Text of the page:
Public electric vehicle charging station in Novato. Photo: Alan Gould
Public solar-powered electric vehicle charging station in Novato, where the author left his Nissan Leaf for about an hour while I getting a snack at a Mexican restaurant. Photo: Alan Gould

More and more people are buying electric vehicles (EVs). For good reason. They have no tailpipes (zero emissions) and very low maintenance costs because the car’s electric motor has basically one moving part — the rotor. (There are no valves, muffler, radiator, pistons, carburetor, fan belt, etc.)

Yes, they have limited range, but in practice an electric vehicle can serve as a primary car for folks whose normal travel needs are trips of fewer than 70 miles or so. And yes the batteries for the most part are charged with electricity supplied by a fossil-fuel power plant, but California’s grid is getting cleaner. Just imagine a widespread network of solar powered electric vehicle charging stations.

Berkeley has a permitting process that encourages the installation of charging stations, also called Electric Vehicle Supply Equipment (EVSE), in private garages or externally mounted on a house by a driveway. Businesses are also encouraged to install EVSEs in principle. But, for residents at homes with no driveway, it’s illegal to install a curbside electric vehicle charging system. So buying an EV for those folks is pretty much not an option.

The key objections to allowing curbside charging include private use of the public right of way (PROW), safety and parking access. Last year, in early efforts to address these issues, the city drafted conditions of permit approval for personal charging stations in the public right of way, proposing that the parking space could be dedicated to a specific vehicle or type of vehicle; that the city would provide, at the permitee’s expense, a sign limiting daytime parking to four hours maximum; and that the permitee not charge fees for charging station use.

I and other potential applicants were especially concerned that the four-hour parking time limit would preclude us from parking in front of our own homes for a whole day.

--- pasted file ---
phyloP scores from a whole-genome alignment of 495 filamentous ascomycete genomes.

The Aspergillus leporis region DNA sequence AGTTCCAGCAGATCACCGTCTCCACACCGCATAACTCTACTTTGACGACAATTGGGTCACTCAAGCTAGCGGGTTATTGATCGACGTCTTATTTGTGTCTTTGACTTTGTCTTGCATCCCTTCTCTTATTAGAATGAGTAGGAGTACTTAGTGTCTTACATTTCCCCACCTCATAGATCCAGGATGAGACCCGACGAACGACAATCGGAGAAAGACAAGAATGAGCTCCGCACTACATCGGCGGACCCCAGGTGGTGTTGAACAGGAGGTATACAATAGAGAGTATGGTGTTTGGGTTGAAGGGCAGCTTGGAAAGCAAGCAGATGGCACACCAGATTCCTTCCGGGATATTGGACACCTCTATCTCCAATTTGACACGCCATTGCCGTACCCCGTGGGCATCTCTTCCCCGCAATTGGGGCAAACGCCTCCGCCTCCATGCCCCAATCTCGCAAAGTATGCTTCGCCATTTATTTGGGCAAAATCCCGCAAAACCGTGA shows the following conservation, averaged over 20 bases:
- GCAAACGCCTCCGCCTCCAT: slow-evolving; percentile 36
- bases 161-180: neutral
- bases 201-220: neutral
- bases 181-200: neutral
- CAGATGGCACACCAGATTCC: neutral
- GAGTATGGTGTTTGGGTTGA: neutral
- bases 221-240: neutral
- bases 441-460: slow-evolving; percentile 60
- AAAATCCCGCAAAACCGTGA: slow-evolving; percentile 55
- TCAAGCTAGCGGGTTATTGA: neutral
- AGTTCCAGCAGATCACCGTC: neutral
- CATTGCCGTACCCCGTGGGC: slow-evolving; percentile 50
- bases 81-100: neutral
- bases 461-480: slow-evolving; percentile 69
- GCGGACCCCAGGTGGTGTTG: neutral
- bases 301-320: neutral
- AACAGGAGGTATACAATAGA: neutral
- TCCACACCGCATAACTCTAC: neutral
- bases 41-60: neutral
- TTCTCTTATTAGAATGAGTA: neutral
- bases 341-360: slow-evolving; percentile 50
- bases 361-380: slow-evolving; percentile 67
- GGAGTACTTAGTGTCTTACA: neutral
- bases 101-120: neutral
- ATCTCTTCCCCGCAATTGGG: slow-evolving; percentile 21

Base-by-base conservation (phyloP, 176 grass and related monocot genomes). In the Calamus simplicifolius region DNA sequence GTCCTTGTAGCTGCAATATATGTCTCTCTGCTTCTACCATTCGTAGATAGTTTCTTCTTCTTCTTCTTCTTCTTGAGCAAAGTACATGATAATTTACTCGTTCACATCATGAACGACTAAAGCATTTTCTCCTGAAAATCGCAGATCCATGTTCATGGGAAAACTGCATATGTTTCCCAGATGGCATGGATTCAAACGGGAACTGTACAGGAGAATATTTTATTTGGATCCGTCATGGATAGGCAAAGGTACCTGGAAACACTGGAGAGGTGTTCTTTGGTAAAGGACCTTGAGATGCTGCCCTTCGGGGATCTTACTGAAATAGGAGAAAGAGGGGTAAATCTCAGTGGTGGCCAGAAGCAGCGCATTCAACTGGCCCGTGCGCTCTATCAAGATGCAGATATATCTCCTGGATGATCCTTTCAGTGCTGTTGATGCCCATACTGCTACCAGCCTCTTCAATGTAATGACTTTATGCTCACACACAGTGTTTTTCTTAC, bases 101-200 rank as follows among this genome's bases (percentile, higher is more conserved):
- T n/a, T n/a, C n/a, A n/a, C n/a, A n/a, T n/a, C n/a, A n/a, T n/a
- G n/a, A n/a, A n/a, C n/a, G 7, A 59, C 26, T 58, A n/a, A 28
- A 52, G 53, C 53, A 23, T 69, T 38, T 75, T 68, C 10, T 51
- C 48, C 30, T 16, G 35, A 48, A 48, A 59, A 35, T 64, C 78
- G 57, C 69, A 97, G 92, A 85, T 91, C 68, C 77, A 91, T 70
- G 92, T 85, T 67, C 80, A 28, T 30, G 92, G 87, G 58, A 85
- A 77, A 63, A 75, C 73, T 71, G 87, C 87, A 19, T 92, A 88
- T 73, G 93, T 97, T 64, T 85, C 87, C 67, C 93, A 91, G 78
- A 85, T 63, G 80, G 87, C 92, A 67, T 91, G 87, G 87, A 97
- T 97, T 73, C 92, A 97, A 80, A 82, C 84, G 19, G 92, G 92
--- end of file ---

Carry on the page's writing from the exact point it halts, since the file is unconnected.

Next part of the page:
Last September, Berkeley Planning Director Eric Angstadt presented a report titled “Update on the Status of Electric Vehicle Infrastructure in Berkeley” to the City Council. It stated that, “the City of Berkeley has an interest in promoting the adoption of PEVs [plug-in electric vehicles] as documented in the [City’s] Climate Action Plan (CAP) and General Plan. …The use of electricity for transportation…is a fundamental component to achieving Berkeley’s CAP goals.” The report indicated “concerns that Berkeley is lagging behind other cities in the provision of PEV infrastructure.”

In fact, as of February 2014, there are only two public charging stations in all of Berkeley — at the Center Street Garage at 2025 Center, and at the Upper Hearst Parking Structure. The Sept. 10 update also stated that “Residents lacking off-street parking currently face the biggest barriers to PEV adoption…., a reevaluation of residential [Public Right-OF-Way] PROW charging and a proposed scenario under which PEV charging in PROW could be considered may be appropriate.”

On close examination, many problems raised, including accessibility, enforcement, and competing uses of the public right of way, are actually non-issues. EV owners don’t need parking restrictions other than those existing in parking permit areas. They don’t need any special right to park in front of their own homes. And “competing uses of the public right of way” are all theoretical. What could be of greater importance than implementation of the Berkeley Climate Action Plan?

I think the simplest solution is for the city to permit curbside electric charging stations, with safety standards. Other options are permitting charging stations on the owner’s property, with an under-the-sidewalk conduit for the cable and connector, or permitting home exterior-mounted chargers with an extension cable through an the under-the-sidewalk conduit. The cable would be stored in a secured, dry box. Pilot installations could determine which are most practical.

Following the September planning director’s report, our City Council approved a motion by Councilwoman Susan Wengraf instructing city departments (Public Works, Transportation and Energy & Sustainable Development) to come up with a solution. We should know the results of their efforts this summer. We hope the recommendations will allow hundreds of Berkeley residents to consider buying or leasing a car they can plug in at home.

In closing, to illustrate the vision of electric vehicles all solar powered, I am including a photo of my Nissan Leaf parked at an EV charging station in Novato (top). If you look carefully you can see it is connected to roof-mounted solar panels. What if all our cars could be solar powered all the time?

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Alan Gould is a Berkeley resident.
Alan Gould is a Berkeley resident.